National Review / Digital
Thrill of the New


Life is change. What could be more obvious? I grew up with a phone number that had letters in it: FIllmore 2-3769 (the number finally died when my father moved to his last nursing home). Now the only people who use the telephone are campaign robocallers and the phone company, dunning me to switch to their new wireless plan. Everyone else has migrated to the interverse.

A life of change also means a life of not changing enough. Who can keep up? During the last blackout I went to an Apple store in a still-powered part of town and asked one of the Eloi how to call up AOL. He smiled and said “No judgments!” before helping me; I felt like Homo erectus, asking him to clean the hard drive of my flint.

July 15, 2013    |     Volume LXV, No. 13

Books, Arts & Manners
  • Mackubin Thomas Owens reviews Gettysburg: The Last Invasion, by Allen C. Guelzo.
  • Yuval Levin reviews Edmund Burke: The First Conservative, by Jesse Norman and Edmund Burke in America: The Contested Career of the Father of Modern Conservatism, by Drew Maciag.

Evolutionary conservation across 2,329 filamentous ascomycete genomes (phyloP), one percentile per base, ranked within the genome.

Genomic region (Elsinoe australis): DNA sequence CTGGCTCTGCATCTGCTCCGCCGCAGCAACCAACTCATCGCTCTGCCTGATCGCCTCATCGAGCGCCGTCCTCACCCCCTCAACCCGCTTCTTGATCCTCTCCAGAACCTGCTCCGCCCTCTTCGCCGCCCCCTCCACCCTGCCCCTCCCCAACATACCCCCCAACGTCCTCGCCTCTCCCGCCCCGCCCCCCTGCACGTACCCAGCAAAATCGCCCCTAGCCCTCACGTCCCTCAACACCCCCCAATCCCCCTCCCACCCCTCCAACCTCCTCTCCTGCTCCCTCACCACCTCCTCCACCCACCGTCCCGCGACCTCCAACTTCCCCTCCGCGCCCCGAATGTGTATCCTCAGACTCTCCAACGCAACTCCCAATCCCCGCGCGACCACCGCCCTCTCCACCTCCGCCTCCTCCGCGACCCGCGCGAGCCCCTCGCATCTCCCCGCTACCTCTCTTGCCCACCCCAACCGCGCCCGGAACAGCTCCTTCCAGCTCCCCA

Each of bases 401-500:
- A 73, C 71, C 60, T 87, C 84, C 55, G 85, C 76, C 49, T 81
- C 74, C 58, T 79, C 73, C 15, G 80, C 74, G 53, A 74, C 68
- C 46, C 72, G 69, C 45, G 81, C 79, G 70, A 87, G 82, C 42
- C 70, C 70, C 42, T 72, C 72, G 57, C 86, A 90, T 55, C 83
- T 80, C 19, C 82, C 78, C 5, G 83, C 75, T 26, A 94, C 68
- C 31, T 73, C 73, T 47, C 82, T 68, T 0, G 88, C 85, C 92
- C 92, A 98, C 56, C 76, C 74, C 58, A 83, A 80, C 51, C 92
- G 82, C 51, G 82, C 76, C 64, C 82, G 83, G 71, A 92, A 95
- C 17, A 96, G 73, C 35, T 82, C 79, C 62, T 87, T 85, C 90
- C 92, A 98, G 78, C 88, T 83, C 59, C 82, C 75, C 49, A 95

• Arthur L. Herman reviews Moment of Battle: The Twenty Clashes That Changed the World, by James Lacey and Williamson Murray.
  • W. Bradford Wilcox reviews How the West Really Lost God: A New Theory of Secularization, by Mary Eberstadt.
  • Carrie Lukas reviews Men on Strike: Why Men Are Boycotting Marriage, Fatherhood, and the American Dream—and Why It Matters, by Helen Smith.
  • Richard Brookhiser discusses a life of changing technology.
The Long View  .  .  .  .  .  .  .  .  
Athwart  .  .  .  .  .  .  .  .  
Poetry  .  .  .  .  .  .  .  .  
Happy Warrior  .  .  .  .  .  .  .  .